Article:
Unlocking capital to invest in healthcare’s physical environment has never been more important, yet many Trusts fail to develop an effective estate strategy which is essential to access funding, argues Melanie Relf, Associate in Healthcare Strategy and Planning at ETL.


As we witness an extraordinary time in the history of the NHS, the service continues to grapple with its biggest challenge to date, the impact of Covid-19.  This combined with the fact that investment in the NHS was at an all-time low prior to 2020 resulted in an extensive backlog of maintenance and development, plus grossly under-funded national healthcare building standards. Today, we are also in the early stages of the biggest building programme of new hospitals for a generation, so why do so few Trusts have an estate strategy in place?

Estate strategies are frequently overlooked but may now be the key to launching a successful bid for funding, so it is vital that Trusts take a closer look. These uncelebrated documents have recently taken a larger role on the healthcare stage, because of the New Hospital Programme; where previously considered optional, they now play a critical role in securing a much-coveted place on the ‘Go’ list.

The 2005 NHS Estates document Developing an Estate Strategy states, “All NHS Trusts, including primary care trusts (PCTs) and foundation trusts, are advised to have an estate strategy,” however, it was not obligatory, despite also being described as “an essential precursor to the allocation of capital.”

An estate strategy is the first step towards producing a Strategic Outline Case or Outline Business Case for any investment scheme.  Despite the ambiguity of the document’s status, there are recent instances of schemes being rejected from the New Hospital Programme due to a lack of an estate strategy.


Developing an estate strategy

Investing time and resource into developing the key elements of an estate strategy is imperative, to facilitate a strategic review of current capacity and capability and support strategic change in terms of location, scalability and quantity. These include a description of all the accommodation and buildings owned by a Trust, a review of the activities the Trust undertakes in those buildings, and whether the amount and quality of the accommodation suits the Trust’s existing requirements, as well as future plans. This then enables a conclusion to be drawn as to:

  • whether the accommodation can be reallocated more efficiently
  • whether services are unnecessarily duplicated
  • where there are gaps in the service.

At ETL we often see examples where the clinical or services strategy is used as a base document to extract pertinent information to create the estate strategy.  If the clinical strategy is not current, the Trust may feel it is in a challenging situation. Strategic thinking by healthcare planning experts can overcome this using clinical evidence and best practice to make logical deductions, without waiting for capacity projections, but there is a strong argument for decoupling the Estate Strategy from Clinical Strategy. Buildings last decades, whereas clinical strategies have considerably shorter life spans.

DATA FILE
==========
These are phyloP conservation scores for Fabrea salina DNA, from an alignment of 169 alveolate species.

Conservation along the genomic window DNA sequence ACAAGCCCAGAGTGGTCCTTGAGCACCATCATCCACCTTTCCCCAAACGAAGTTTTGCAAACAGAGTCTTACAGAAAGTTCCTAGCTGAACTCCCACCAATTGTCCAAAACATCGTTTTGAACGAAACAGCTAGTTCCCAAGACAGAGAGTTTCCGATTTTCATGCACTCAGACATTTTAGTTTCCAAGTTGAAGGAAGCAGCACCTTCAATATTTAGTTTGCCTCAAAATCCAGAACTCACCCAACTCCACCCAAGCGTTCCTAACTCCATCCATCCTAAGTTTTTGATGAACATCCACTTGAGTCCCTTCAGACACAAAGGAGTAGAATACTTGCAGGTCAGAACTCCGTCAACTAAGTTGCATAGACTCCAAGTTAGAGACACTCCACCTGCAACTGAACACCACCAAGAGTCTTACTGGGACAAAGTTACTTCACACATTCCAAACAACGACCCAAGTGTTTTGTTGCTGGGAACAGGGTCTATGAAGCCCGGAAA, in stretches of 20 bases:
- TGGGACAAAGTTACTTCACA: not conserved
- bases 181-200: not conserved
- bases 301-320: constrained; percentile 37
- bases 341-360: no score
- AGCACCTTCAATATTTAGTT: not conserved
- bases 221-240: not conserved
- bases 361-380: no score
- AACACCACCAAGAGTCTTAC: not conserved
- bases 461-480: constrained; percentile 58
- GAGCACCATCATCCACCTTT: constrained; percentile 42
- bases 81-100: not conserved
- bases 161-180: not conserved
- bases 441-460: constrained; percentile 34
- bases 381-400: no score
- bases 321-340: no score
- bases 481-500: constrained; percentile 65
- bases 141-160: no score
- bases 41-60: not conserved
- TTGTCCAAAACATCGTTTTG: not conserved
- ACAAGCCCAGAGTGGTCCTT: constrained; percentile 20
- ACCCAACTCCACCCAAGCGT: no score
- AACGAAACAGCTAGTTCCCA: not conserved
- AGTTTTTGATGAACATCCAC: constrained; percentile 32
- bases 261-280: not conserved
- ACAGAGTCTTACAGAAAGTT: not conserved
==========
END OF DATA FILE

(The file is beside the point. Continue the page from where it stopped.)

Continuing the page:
In addition to the baseline information required within the estate strategy, the opportunity exists to incorporate several other aspects to ensure a Trust’s accommodation will meet its requirements beyond the next ten years. These include: 

  • flexible estate
  • agile working
  • resilience
  • sustainability and Net Zero Carbon
  • digital transformation
  • MMC (modern methods of construction)
  • derogations
  • innovation.

Net zero carbon in strategic estate planning

A paradigm shift is taking place in the NHS, transitioning estate planning priorities towards delivering upon sustainability objectives.  Since the publication of the NHS Operational Planning and Contracting Guidance in January 2020, the NHS requires all new buildings and refurbishments to meet net zero carbon standards, and business cases must include net zero ambitions and planning or risk push back from NHS England and Improvement (NHSE/I). 

NHS specific guidance for delivering net zero in Spring 2021, provided much needed details and information for integrating net zero principles into the estate.  There is much that can be done now to prepare for net zero carbon, including identification of significant opportunities for decarbonisation and rationalisation of buildings and space. Key opportunities for NHS sites include:

  • Shifting from steam systems to low temperature hot water to enable heat pump technology
  • Reducing office space in favour of agile working
  • LED lighting upgrade opportunities
  • Ensuring contracted partners are also committed to net zero through tendering processes
  • Consideration of energy and resource requirements from clinical interventions, such as MRI scanners
  • Enabling access to public transportation and integrating electric vehicle charging infrastructure

Planning for net zero as part of the estate strategy is critical, and must be anticipated, designed, and costed in at the earliest stages of estate and project planning. ETL is supporting several NHS clients to prepare for net zero and has developed design briefs with key interventions required aligned to each RIBA stage to support delivery of net zero.

As we move through the 2020s, the NHS will face some of its toughest challenges. Strategic estate planning is essential in the wake of coronavirus, alongside securing all important capital funding to ensure a fit-for-purpose healthcare estate for generations to come.